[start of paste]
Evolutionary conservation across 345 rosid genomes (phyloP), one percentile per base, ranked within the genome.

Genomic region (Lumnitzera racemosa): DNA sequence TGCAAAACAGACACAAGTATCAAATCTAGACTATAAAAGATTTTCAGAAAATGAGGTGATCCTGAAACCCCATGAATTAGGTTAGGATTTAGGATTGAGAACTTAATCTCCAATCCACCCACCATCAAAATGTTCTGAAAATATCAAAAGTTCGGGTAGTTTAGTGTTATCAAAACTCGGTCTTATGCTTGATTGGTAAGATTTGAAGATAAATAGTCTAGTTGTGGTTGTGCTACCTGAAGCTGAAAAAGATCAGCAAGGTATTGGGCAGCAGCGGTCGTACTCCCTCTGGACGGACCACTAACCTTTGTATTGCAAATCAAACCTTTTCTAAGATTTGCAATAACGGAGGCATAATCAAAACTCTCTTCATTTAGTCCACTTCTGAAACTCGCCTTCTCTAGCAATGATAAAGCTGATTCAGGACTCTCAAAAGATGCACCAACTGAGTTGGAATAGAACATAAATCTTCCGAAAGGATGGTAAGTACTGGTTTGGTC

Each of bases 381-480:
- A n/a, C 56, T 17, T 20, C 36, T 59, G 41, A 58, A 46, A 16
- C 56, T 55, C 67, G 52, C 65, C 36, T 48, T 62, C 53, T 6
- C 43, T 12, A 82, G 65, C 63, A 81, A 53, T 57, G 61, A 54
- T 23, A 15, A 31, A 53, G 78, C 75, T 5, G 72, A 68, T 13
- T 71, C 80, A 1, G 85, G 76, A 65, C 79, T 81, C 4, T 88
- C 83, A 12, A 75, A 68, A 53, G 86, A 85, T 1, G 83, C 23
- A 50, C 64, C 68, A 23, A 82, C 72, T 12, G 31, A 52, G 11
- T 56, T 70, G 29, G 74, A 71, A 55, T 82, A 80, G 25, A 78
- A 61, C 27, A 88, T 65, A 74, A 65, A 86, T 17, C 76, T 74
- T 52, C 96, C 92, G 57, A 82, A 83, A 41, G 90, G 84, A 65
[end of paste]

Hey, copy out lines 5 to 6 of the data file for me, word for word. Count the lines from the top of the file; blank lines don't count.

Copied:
- C 56, T 55, C 67, G 52, C 65, C 36, T 48, T 62, C 53, T 6
- C 43, T 12, A 82, G 65, C 63, A 81, A 53, T 57, G 61, A 54